Advantages of Feature-Driven Development

Some of the more noteworthy advantages of FDD include:

  • Minimizing complexity. The FDD approach is ideal for large and complex projects because it breaks them down into smaller components that can be delivered relatively quickly. As a result, FDD is ideal for teams who consistently fall behind schedule.
  • Fewer meetings. Many project teams find the meeting-centric nature of some agile practices tiresome. Since FDD relies on documentation to communicate, teams can spend more time working on concrete, actionable steps.
  • Scalable. FDD projects grow as a company grows. By developing small feature sets in one to two-week iterations, development occurs at a consistent pace so that progress is maintained and new employees are brought up to speed efficiently.

Disadvantages of Feature-Driven Development

While feature-driven development is a great starting point to speed up the development process by simplifying complex projects and reducing their complexity, it can also have major drawbacks. A company might lose sight of its customers and instead only think in terms of features. Indeed, a good product should always start with the customer in mind. Therefore, a feature-driven development approach combined with other frameworks like user journeys and customer mapping experience might help make the whole development process much better.

Perceptual mapping is the visual representation of consumer perceptions of brands, products, services, and organizations as a whole. Indeed, perceptual mapping asks consumers to place competing products relative to one another on a graph to assess how they perform with respect to each other in terms of perception.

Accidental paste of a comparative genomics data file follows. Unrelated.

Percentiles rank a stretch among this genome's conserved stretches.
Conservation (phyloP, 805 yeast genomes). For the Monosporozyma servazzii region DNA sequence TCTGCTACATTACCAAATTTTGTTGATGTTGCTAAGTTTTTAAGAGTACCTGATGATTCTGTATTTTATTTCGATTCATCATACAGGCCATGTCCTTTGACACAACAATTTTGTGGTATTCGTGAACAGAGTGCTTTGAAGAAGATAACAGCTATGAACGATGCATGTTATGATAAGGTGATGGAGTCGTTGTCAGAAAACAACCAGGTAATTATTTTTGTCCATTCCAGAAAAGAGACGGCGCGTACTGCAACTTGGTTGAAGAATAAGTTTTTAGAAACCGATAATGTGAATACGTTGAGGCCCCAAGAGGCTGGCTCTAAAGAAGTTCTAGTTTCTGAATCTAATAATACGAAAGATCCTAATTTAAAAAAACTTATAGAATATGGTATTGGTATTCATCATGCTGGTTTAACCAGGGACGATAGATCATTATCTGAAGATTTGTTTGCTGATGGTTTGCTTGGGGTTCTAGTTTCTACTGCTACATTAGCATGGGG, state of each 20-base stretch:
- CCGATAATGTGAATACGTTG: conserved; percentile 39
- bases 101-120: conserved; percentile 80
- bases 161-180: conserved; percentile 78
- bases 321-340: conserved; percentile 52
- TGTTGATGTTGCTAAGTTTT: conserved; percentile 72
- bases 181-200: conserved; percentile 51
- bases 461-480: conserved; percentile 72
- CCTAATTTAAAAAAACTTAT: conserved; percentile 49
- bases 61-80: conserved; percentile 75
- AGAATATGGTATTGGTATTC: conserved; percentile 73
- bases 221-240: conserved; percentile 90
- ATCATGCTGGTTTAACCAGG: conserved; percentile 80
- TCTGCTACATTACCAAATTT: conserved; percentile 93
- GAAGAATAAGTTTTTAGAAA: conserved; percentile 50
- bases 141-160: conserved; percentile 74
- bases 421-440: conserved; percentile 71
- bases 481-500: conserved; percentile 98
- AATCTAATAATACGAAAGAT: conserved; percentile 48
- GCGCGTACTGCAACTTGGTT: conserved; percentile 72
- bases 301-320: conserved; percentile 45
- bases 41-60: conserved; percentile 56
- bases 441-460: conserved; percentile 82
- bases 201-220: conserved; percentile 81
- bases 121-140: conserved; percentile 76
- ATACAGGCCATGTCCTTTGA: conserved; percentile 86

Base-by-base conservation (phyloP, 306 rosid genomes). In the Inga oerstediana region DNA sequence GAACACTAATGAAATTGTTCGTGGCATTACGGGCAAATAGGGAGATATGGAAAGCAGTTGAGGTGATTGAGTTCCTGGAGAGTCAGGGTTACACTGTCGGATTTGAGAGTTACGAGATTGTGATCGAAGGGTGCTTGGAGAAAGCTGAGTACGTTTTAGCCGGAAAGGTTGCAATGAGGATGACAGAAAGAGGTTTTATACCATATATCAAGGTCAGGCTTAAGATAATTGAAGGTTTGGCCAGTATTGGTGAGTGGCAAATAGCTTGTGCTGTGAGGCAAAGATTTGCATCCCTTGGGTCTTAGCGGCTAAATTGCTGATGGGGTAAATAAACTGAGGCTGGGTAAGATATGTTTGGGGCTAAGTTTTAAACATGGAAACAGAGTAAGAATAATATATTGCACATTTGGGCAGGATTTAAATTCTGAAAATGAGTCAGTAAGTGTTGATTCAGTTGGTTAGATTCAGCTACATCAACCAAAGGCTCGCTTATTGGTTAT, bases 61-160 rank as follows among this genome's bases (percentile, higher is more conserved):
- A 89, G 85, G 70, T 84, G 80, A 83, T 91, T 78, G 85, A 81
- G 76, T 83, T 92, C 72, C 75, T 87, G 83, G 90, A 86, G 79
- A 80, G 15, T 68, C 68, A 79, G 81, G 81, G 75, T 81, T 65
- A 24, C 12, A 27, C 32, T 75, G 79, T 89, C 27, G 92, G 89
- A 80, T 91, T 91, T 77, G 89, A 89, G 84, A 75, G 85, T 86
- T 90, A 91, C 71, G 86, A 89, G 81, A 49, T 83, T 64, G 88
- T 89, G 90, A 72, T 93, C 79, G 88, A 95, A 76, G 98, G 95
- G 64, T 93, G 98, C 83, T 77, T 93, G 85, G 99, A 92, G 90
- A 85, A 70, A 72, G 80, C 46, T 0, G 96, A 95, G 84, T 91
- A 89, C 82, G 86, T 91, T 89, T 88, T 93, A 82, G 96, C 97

Value stream mapping uses flowcharts to analyze and then improve on the delivery of products and services. Value stream mapping (VSM) is based on the concept of value streams – which are a series of sequential steps that explain how a product or service is delivered to consumers.
Empathy mapping is a visual representation of knowledge regarding user behavior and attitudes. An empathy map can be built by defining the scope, purpose to gain user insights, and for each action, add a sticky note, summarize the findings. Expand the plan and revise.

Key takeaways

  • Feature-Driven Development is an agile framework that organizes software development around product features.
  • Feature-Driven Development is built on a foundation of five engineering best practices. These practices help project teams maintain a focus on discrete features with respect to the project lifecycle.
  • Feature-Driven Development is ideal for large and complex projects where there is a tendency to fall behind schedule. It is also scalable in the sense that FDD projects can easily accommodate extra staff as the company grows.

Read Next: Business AnalysisCompetitor Analysis, Continuous InnovationAgile MethodologyLean StartupBusiness Model InnovationProject Management.